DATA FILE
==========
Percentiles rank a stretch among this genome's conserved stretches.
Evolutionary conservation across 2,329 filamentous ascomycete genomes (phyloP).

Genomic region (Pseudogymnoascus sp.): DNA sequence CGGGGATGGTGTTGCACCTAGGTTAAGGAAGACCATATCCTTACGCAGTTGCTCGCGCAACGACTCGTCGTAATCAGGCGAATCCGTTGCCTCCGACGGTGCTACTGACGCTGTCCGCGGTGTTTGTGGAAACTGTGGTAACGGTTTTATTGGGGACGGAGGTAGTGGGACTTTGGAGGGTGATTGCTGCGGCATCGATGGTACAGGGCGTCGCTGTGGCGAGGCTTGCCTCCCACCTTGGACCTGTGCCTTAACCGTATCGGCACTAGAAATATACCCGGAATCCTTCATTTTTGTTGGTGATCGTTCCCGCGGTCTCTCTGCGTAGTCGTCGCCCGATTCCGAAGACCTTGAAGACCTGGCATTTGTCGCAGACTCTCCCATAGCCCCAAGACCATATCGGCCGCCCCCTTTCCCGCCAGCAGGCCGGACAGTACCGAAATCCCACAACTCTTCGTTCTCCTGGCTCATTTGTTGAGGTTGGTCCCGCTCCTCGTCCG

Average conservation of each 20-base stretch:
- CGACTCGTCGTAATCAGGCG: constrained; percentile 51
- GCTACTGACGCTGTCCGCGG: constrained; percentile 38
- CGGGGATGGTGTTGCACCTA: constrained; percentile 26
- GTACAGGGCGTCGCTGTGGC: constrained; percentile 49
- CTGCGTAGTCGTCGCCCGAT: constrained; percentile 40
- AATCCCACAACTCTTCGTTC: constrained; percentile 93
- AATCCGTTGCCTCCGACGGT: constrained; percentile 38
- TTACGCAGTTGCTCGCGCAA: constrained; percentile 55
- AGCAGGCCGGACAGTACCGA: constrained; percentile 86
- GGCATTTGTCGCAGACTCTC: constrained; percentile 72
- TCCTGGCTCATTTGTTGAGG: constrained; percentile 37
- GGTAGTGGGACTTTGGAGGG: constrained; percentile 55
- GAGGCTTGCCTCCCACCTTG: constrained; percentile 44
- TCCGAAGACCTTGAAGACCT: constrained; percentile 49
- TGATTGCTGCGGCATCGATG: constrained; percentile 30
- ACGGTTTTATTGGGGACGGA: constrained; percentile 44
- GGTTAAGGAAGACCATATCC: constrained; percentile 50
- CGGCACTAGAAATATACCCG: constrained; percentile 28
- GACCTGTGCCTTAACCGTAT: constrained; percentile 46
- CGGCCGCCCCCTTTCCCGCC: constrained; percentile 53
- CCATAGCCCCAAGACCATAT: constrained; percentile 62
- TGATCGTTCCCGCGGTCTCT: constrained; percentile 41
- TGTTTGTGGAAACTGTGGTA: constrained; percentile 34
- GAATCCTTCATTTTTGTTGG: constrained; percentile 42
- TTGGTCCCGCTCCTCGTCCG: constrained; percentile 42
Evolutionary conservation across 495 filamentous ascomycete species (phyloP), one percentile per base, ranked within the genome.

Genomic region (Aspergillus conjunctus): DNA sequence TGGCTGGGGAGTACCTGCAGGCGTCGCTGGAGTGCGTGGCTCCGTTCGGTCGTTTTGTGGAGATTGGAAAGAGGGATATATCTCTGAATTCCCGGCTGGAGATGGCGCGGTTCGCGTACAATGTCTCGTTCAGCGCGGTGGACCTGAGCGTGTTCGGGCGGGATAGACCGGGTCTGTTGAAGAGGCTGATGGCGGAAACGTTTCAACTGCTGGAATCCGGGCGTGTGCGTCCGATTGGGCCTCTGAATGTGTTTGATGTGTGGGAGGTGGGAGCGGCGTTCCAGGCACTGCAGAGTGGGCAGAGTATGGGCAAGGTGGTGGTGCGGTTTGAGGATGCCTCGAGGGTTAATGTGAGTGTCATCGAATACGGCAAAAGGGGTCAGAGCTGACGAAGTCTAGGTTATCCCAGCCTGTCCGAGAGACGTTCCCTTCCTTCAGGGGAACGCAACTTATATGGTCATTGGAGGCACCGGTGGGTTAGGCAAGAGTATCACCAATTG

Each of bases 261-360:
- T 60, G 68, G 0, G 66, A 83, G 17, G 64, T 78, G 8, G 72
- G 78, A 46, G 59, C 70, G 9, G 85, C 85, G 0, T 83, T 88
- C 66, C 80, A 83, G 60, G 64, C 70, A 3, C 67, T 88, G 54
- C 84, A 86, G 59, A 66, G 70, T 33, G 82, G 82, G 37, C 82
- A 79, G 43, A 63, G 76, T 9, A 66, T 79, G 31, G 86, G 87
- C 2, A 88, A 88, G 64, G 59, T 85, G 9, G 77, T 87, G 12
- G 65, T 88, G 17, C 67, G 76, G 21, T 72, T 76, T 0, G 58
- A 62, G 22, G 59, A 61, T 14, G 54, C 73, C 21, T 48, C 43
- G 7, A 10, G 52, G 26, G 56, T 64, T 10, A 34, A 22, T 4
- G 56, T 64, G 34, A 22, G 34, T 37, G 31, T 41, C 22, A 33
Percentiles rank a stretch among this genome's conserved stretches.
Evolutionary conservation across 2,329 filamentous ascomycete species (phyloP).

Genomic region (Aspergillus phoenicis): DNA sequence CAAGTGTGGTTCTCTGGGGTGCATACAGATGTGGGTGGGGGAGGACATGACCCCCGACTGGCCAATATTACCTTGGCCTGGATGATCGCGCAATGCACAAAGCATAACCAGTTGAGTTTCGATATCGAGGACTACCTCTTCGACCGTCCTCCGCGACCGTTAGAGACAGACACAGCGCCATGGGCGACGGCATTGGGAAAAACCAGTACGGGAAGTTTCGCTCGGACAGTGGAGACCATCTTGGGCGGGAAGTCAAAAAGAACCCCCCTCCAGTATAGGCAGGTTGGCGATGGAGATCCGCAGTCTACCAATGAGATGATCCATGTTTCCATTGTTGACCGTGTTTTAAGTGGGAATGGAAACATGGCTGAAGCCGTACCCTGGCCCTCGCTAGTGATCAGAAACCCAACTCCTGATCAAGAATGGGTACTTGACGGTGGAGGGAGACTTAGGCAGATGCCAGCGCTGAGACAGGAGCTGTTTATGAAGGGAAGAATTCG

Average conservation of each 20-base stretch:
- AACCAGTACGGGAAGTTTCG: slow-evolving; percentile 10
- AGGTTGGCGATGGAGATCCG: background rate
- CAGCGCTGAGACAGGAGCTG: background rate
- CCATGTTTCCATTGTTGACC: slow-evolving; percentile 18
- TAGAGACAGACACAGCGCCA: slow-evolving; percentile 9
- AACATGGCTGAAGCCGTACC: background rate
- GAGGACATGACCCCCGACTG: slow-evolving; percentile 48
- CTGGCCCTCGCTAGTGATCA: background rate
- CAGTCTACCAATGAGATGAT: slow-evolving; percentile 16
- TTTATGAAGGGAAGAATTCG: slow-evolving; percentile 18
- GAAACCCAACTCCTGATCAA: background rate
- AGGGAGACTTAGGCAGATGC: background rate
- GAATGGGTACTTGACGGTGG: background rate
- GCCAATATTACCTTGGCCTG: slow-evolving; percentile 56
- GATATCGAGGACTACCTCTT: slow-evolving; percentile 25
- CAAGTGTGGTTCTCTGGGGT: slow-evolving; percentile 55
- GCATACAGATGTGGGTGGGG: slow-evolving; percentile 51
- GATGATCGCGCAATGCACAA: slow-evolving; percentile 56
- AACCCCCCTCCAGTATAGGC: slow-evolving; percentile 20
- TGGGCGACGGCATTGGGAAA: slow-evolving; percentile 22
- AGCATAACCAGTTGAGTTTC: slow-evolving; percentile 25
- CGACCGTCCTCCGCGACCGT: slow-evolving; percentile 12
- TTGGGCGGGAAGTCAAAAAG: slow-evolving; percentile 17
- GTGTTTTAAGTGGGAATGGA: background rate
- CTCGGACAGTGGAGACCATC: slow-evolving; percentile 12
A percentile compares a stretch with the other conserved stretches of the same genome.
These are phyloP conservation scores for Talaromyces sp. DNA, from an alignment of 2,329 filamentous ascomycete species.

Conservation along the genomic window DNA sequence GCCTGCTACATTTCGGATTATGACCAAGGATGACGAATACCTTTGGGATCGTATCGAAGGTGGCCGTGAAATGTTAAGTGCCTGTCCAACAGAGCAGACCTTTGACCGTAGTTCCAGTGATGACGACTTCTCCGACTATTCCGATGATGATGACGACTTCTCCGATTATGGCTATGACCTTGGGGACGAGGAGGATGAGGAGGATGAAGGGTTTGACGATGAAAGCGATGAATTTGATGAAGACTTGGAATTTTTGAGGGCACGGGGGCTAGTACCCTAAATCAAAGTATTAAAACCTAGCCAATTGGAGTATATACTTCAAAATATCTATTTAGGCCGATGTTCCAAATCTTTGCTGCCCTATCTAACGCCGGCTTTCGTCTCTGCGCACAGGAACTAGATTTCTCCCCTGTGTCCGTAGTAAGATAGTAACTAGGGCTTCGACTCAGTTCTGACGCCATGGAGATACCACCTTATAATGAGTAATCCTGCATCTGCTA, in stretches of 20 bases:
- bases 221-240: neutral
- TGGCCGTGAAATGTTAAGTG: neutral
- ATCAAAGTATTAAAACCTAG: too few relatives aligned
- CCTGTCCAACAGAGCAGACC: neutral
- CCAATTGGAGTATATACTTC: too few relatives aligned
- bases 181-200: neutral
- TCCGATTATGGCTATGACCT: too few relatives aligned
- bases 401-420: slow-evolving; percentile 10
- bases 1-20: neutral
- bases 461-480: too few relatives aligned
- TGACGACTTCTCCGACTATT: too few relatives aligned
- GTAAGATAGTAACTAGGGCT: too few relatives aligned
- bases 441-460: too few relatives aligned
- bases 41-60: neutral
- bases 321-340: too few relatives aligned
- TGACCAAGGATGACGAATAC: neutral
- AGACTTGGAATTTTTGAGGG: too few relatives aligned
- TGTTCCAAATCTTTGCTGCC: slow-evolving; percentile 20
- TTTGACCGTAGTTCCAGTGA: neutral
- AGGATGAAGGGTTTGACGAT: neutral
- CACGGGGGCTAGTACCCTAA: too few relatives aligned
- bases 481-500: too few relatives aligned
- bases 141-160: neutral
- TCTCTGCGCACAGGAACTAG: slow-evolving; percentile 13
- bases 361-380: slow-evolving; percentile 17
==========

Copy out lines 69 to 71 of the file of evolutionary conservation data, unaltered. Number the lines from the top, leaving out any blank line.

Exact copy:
- TTGGGCGGGAAGTCAAAAAG: slow-evolving; percentile 17
- GTGTTTTAAGTGGGAATGGA: background rate
- CTCGGACAGTGGAGACCATC: slow-evolving; percentile 12